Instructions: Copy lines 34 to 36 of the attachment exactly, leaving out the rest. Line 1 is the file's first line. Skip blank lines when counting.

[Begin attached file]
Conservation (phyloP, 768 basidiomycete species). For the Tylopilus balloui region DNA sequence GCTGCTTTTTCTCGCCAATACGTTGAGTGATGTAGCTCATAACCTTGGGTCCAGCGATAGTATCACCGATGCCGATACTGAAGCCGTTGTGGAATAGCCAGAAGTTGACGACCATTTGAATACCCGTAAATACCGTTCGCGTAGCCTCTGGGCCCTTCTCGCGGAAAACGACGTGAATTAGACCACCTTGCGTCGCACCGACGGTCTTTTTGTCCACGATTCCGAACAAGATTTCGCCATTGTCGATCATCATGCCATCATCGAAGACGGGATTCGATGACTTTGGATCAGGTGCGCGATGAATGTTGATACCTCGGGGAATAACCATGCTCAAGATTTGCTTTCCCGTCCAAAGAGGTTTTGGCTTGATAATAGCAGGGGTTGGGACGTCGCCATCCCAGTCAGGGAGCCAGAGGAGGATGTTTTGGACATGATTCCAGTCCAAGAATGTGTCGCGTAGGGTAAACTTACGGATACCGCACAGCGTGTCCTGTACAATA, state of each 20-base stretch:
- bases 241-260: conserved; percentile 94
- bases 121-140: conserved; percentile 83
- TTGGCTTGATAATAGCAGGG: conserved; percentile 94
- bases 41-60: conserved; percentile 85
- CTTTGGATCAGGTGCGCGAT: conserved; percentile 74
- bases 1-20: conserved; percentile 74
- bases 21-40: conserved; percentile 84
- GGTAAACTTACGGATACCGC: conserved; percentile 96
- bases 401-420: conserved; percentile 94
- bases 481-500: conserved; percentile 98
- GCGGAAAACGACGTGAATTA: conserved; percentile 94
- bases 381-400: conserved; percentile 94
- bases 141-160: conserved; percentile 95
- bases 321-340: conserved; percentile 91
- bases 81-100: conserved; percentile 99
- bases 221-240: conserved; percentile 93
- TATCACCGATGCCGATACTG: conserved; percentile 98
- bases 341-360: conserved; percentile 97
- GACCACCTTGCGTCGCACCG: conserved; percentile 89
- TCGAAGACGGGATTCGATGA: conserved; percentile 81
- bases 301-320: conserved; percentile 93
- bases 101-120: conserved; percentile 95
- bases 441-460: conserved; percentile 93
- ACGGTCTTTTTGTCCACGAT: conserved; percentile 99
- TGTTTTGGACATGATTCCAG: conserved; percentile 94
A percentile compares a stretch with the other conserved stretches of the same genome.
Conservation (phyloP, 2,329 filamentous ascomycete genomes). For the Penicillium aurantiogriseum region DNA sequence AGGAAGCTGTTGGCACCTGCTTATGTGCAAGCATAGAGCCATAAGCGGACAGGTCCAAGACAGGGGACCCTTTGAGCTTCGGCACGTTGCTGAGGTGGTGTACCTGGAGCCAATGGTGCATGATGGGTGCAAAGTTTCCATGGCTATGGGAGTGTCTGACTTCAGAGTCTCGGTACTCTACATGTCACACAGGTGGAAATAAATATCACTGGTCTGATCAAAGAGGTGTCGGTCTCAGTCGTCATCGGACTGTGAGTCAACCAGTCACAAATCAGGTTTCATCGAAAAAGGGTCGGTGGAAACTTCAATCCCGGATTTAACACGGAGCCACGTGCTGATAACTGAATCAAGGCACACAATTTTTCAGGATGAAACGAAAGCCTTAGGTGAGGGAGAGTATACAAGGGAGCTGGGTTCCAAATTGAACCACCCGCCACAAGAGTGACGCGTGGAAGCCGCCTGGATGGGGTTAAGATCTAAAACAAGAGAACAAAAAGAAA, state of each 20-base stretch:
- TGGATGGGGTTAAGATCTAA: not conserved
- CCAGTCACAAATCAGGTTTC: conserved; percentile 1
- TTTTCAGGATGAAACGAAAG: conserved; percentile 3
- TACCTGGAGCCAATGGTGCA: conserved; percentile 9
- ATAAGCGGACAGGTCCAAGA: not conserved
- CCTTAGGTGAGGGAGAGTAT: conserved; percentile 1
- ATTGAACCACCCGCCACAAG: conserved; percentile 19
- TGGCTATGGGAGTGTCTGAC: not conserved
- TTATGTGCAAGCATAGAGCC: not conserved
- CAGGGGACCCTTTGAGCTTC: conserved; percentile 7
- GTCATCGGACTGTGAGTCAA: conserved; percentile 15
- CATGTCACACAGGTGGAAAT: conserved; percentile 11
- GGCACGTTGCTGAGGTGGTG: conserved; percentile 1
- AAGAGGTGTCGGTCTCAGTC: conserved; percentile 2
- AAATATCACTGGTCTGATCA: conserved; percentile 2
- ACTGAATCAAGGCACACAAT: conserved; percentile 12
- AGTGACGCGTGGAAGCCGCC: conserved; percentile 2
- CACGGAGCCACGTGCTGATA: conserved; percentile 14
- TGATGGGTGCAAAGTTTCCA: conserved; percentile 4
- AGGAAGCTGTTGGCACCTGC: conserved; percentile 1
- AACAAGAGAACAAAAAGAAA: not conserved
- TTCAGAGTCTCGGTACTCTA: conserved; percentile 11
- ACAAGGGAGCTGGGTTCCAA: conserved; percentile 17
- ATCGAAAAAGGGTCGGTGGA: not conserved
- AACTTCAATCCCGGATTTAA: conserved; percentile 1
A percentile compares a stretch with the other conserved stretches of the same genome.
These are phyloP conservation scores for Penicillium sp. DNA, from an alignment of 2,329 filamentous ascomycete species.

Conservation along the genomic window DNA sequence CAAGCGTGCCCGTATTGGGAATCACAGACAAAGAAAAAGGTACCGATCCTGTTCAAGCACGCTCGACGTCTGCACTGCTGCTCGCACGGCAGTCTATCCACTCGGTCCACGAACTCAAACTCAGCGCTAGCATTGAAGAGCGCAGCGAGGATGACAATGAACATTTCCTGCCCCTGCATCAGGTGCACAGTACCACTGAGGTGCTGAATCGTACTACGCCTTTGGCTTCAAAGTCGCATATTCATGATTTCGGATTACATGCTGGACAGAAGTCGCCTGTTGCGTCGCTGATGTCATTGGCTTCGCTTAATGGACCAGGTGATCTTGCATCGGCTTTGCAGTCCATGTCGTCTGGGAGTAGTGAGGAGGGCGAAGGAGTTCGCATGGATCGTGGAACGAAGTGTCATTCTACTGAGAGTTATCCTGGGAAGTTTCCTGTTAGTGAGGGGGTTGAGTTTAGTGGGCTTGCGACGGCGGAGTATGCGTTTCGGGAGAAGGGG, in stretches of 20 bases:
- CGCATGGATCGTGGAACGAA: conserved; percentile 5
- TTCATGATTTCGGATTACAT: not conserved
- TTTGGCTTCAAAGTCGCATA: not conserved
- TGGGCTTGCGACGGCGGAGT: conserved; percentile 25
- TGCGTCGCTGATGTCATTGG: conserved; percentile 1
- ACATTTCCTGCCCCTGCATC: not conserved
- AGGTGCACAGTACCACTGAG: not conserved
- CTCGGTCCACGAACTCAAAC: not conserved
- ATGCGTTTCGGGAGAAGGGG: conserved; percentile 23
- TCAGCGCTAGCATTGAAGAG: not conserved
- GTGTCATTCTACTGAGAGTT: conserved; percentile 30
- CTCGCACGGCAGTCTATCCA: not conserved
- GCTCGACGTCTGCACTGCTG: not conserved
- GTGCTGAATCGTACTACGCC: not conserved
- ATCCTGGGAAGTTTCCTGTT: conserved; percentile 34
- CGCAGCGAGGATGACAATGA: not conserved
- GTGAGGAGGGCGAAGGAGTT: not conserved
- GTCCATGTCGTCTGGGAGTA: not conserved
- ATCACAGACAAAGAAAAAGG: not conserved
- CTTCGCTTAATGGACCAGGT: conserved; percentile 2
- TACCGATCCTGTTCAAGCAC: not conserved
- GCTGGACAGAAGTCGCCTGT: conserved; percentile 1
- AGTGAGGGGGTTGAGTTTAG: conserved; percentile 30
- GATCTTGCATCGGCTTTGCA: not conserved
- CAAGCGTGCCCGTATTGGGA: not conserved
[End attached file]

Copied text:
- CCTTAGGTGAGGGAGAGTAT: conserved; percentile 1
- ATTGAACCACCCGCCACAAG: conserved; percentile 19
- TGGCTATGGGAGTGTCTGAC: not conserved